What's the most stressful event you've had in your life? Applying for college? Going on a job interview? Hosting Thanksgiving dinner for your entire family?
According to a recent survey by Homes.com, buying a home tops all of those events as "the most stressful event in modern life." One-third of respondents said they were driven to shedding tears at some point during the process. One in ten homebuyers claimed to have buyer's remorse after their home purchase.
Home buying can be a prolonged and confusing process – but you can reduce the stress with research and realistic expectations at every step.
Know What You Want
It's easy to fall in love with a home at first sight, but you must look at your purchase with a practical eye.
According to the survey, the average family viewed six homes before making their choice. However, the high rate of buyer's remorse suggests that many families either made emotional decisions or hadn't fully thought through what they needed or wanted in a home before buying.
What are your current and near-future requirements for a home? Everything from the number of bedrooms to the morning commute to work should be considered and separated into needs and wants. Also consider deal-killers – what aspects would make a home unacceptable regardless of the other benefits?
Rank all the features you want in a home in order, so you can objectively compare different homes and determine compromise points. If you find a home with advantages you hadn't thought of, it's fine to re-assess – but at least you'll have a framework for comparison and won't make an overly emotional decision.
Around 28 percent of survey respondents were heartbroken when they submitted a contract for a home and didn't get it. That's disappointing in any case, but you can reduce the pain if you know other homes exist that meet your criteria.
Know What You Can Afford
Once you're ready to shop, look for the homes that meet your basic needs. Are they within your price range? Consider that after purchasing their home, 13 percent of survey respondents thought they overpaid.
Use online mortgage calculators to determine your monthly payments given the down payment you can afford. Run scenarios at different home values and interest rates to find your limits.
The calculators will take into account your current debt-to-income ratio (DTI) – the ratio of your combined monthly debt obligations divided by your gross monthly income. If you haven't created a budget yet, make one to verify that you've accounted for all your monthly expenses.
If you don't know your credit score, check it and review your full credit report for any errors that could be dragging down your score. Keep your credit score as high as possible by always paying bills on time and keeping your overall debt in check relative to your credit limits. A low credit score can potentially disqualify you for a mortgage loan or cause you to pay high interest rates – severely limiting the number of homes that you can afford.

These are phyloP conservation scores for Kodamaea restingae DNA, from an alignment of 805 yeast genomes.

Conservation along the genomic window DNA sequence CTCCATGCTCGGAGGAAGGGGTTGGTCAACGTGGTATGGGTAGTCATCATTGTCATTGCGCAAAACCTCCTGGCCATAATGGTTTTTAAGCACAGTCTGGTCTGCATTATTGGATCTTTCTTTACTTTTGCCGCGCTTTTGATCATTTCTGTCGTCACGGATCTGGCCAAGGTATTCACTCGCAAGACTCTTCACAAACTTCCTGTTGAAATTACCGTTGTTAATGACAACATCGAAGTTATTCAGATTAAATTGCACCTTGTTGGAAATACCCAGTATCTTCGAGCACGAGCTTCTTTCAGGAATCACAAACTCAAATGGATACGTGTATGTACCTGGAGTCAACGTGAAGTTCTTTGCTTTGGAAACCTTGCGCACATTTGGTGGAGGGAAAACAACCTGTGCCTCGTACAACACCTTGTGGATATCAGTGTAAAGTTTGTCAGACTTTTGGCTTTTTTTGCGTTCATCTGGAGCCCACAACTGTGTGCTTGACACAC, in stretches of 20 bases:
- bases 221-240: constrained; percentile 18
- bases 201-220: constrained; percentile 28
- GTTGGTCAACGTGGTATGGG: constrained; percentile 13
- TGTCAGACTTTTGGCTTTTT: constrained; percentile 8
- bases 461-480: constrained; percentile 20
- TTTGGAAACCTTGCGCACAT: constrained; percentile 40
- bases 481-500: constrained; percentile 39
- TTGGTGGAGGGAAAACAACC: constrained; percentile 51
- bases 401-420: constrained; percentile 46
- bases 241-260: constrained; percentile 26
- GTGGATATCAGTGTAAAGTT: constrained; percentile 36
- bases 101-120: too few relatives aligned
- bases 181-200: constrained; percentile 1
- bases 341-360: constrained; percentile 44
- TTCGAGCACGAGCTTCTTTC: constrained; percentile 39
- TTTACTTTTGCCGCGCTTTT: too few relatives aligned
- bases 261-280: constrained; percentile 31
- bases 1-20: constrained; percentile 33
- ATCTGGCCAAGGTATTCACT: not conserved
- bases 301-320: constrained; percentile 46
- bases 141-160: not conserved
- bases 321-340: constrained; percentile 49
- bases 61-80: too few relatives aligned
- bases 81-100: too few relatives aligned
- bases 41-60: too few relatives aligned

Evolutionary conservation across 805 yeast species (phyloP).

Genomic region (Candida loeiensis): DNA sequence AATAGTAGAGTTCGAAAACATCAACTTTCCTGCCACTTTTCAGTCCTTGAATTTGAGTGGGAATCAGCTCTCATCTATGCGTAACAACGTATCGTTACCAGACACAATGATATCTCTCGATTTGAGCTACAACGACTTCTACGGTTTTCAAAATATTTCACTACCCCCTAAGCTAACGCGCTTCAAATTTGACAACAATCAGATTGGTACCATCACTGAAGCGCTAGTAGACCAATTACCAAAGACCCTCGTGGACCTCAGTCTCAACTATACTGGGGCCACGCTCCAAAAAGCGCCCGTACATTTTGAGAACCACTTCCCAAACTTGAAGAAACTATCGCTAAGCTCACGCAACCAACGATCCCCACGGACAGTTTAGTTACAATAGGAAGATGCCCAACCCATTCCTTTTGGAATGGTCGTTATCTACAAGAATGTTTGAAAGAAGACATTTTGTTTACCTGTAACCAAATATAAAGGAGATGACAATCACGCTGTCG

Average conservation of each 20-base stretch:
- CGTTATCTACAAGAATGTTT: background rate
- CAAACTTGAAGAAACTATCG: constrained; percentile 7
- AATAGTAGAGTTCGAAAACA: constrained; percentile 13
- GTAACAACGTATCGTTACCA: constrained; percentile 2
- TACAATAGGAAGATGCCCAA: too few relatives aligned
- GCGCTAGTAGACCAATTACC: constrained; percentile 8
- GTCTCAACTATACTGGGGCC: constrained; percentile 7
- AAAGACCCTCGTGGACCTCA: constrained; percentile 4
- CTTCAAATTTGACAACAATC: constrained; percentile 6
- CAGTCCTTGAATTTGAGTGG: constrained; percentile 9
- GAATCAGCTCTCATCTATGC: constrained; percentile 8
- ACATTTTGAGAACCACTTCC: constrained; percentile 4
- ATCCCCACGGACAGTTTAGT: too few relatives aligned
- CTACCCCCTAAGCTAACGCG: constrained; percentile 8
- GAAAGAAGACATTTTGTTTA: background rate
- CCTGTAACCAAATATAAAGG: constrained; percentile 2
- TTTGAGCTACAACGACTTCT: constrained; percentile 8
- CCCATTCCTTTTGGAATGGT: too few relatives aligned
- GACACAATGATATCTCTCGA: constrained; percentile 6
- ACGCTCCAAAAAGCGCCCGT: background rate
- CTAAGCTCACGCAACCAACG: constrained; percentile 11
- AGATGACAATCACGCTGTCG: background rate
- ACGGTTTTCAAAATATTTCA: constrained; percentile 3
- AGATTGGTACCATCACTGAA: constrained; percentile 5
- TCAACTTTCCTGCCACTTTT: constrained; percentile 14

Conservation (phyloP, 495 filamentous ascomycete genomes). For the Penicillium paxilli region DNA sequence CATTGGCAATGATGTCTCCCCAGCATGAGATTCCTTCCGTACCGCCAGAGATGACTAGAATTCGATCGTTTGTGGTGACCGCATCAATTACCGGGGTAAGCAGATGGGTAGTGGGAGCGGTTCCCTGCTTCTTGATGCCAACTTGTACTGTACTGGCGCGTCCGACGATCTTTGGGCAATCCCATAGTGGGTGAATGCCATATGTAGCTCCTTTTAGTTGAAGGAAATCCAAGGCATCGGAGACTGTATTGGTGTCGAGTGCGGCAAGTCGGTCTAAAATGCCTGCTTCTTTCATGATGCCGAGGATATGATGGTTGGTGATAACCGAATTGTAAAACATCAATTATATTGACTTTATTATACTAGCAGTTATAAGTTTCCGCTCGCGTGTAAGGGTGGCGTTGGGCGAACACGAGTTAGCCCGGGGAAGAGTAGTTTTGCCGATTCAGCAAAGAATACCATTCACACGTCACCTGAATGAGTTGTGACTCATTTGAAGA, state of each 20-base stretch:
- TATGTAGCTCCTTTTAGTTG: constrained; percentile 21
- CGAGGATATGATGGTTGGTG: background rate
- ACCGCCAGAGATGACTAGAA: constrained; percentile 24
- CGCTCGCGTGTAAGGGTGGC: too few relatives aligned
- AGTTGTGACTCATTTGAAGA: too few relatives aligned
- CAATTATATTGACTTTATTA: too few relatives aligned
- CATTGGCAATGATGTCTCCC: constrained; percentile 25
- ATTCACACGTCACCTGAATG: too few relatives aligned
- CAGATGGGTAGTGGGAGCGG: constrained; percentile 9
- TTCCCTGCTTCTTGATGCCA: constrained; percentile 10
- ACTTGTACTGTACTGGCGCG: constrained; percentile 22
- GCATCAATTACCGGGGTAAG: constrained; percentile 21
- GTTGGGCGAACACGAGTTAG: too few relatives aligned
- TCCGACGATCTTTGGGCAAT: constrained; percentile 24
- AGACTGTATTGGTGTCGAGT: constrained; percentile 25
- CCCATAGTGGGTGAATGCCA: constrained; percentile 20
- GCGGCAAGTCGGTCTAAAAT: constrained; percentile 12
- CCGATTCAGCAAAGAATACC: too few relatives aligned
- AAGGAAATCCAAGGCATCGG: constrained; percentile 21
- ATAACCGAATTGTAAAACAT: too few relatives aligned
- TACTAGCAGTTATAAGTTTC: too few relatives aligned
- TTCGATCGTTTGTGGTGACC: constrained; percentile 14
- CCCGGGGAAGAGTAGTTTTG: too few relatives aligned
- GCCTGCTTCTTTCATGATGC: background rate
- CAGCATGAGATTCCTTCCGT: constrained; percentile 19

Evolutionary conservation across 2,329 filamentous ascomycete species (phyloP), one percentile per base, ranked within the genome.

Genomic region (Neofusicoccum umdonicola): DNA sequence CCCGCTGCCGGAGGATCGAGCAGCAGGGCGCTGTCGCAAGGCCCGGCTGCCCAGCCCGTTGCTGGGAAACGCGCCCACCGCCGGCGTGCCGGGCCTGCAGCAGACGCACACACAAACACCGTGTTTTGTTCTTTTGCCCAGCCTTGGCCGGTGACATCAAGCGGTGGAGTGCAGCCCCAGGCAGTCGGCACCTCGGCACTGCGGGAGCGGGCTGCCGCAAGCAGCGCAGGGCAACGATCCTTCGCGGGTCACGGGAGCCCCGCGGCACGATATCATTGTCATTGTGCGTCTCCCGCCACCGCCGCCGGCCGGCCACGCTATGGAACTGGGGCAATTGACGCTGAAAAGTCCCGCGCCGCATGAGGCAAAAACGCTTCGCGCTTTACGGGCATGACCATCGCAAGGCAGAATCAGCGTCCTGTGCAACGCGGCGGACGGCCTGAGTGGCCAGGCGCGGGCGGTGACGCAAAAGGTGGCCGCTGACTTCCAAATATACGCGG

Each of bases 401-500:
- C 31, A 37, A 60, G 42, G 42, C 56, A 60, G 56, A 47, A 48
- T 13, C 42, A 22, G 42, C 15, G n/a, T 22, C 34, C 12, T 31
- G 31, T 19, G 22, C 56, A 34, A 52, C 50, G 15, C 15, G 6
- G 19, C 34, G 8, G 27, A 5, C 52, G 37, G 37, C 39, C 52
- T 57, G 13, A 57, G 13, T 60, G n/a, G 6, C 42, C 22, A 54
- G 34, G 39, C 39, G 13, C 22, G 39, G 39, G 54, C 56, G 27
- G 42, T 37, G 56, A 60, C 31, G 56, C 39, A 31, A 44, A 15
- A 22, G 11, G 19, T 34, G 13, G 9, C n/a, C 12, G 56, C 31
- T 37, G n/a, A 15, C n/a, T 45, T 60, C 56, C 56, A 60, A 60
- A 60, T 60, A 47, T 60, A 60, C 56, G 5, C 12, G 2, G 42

Know What to Expect
Fear of the unknown increases home buying stress. Approximately 38 percent of homebuyers in the survey said the overall home buying process took much longer than expected.
Again, research is the answer. Multiple websites can walk you through the process step-by-step. Online checklists are available for both ends of the process – applying for a mortgage loan and preparing for the closing meeting.
Start by reviewing the basic step-by-step procedures and checklists. Jot down any points you don't understand and go back for a second run – or discuss the gaps with your chosen lender and real estate agent.
Research local options to find experienced and trustworthy real estate agents. They can help you navigate through the process and calm any fears. Your upfront research will help you understand the jargon and weed out anyone trying to confuse you for his or her own benefit.
Home buying will always induce some stress – but you can minimize the stress by understanding the process and knowing what you will and won't accept in a home. Do your research before you shop and keep your finances in the best shape possible to expand the number of homes that you can afford.
Only one in five of the Homes.com survey respondents felt confident in searching for their home. With more options to choose from, the knowledge of what you want and can afford, and the proper understanding of the process, you'll have the confidence to make your home buying experience as smooth as possible.
Avoid buyer's remorse by sticking to your plan. Don't be afraid to delay a purchase if the homes you've seen don't meet your baseline needs, or you have to stretch your finances too thinly to afford the home. If necessary, drop back and create a plan for a future home purchase.
It's hard to limit your emotions regarding the most expensive purchase you'll likely ever make – but it's important to do so. Increased stress rarely leads to good decisions.
This article was provided by our partners at moneytips.com.
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